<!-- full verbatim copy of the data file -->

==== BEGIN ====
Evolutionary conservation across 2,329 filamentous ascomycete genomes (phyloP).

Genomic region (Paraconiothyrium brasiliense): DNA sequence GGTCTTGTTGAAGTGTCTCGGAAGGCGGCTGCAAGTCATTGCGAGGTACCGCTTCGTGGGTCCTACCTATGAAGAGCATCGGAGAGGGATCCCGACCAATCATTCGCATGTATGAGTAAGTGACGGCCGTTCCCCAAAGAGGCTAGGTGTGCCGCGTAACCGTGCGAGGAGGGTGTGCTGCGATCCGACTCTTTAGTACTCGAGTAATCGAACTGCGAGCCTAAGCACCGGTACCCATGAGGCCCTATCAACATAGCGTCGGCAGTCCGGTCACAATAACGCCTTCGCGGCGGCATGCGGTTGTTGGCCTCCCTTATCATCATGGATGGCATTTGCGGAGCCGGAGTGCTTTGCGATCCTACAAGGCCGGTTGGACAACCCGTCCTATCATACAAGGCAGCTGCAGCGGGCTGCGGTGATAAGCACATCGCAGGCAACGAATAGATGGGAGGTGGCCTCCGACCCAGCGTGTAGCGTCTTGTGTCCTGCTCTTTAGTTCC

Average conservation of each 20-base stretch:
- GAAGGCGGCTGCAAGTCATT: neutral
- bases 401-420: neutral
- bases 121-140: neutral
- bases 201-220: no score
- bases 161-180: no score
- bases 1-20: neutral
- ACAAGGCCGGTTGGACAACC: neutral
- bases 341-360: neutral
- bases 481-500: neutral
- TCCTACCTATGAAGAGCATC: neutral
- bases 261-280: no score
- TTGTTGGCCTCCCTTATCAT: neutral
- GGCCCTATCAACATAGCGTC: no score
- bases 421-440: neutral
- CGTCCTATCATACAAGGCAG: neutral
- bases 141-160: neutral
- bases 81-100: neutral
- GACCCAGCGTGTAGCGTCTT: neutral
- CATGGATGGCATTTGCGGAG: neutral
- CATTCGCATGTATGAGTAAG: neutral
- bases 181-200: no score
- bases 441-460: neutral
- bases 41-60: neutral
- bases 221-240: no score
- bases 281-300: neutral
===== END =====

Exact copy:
Evolutionary conservation across 2,329 filamentous ascomycete genomes (phyloP).

Genomic region (Paraconiothyrium brasiliense): DNA sequence GGTCTTGTTGAAGTGTCTCGGAAGGCGGCTGCAAGTCATTGCGAGGTACCGCTTCGTGGGTCCTACCTATGAAGAGCATCGGAGAGGGATCCCGACCAATCATTCGCATGTATGAGTAAGTGACGGCCGTTCCCCAAAGAGGCTAGGTGTGCCGCGTAACCGTGCGAGGAGGGTGTGCTGCGATCCGACTCTTTAGTACTCGAGTAATCGAACTGCGAGCCTAAGCACCGGTACCCATGAGGCCCTATCAACATAGCGTCGGCAGTCCGGTCACAATAACGCCTTCGCGGCGGCATGCGGTTGTTGGCCTCCCTTATCATCATGGATGGCATTTGCGGAGCCGGAGTGCTTTGCGATCCTACAAGGCCGGTTGGACAACCCGTCCTATCATACAAGGCAGCTGCAGCGGGCTGCGGTGATAAGCACATCGCAGGCAACGAATAGATGGGAGGTGGCCTCCGACCCAGCGTGTAGCGTCTTGTGTCCTGCTCTTTAGTTCC

Average conservation of each 20-base stretch:
- GAAGGCGGCTGCAAGTCATT: neutral
- bases 401-420: neutral
- bases 121-140: neutral
- bases 201-220: no score
- bases 161-180: no score
- bases 1-20: neutral
- ACAAGGCCGGTTGGACAACC: neutral
- bases 341-360: neutral
- bases 481-500: neutral
- TCCTACCTATGAAGAGCATC: neutral
- bases 261-280: no score
- TTGTTGGCCTCCCTTATCAT: neutral
- GGCCCTATCAACATAGCGTC: no score
- bases 421-440: neutral
- CGTCCTATCATACAAGGCAG: neutral
- bases 141-160: neutral
- bases 81-100: neutral
- GACCCAGCGTGTAGCGTCTT: neutral
- CATGGATGGCATTTGCGGAG: neutral
- CATTCGCATGTATGAGTAAG: neutral
- bases 181-200: no score
- bases 441-460: neutral
- bases 41-60: neutral
- bases 221-240: no score
- bases 281-300: neutral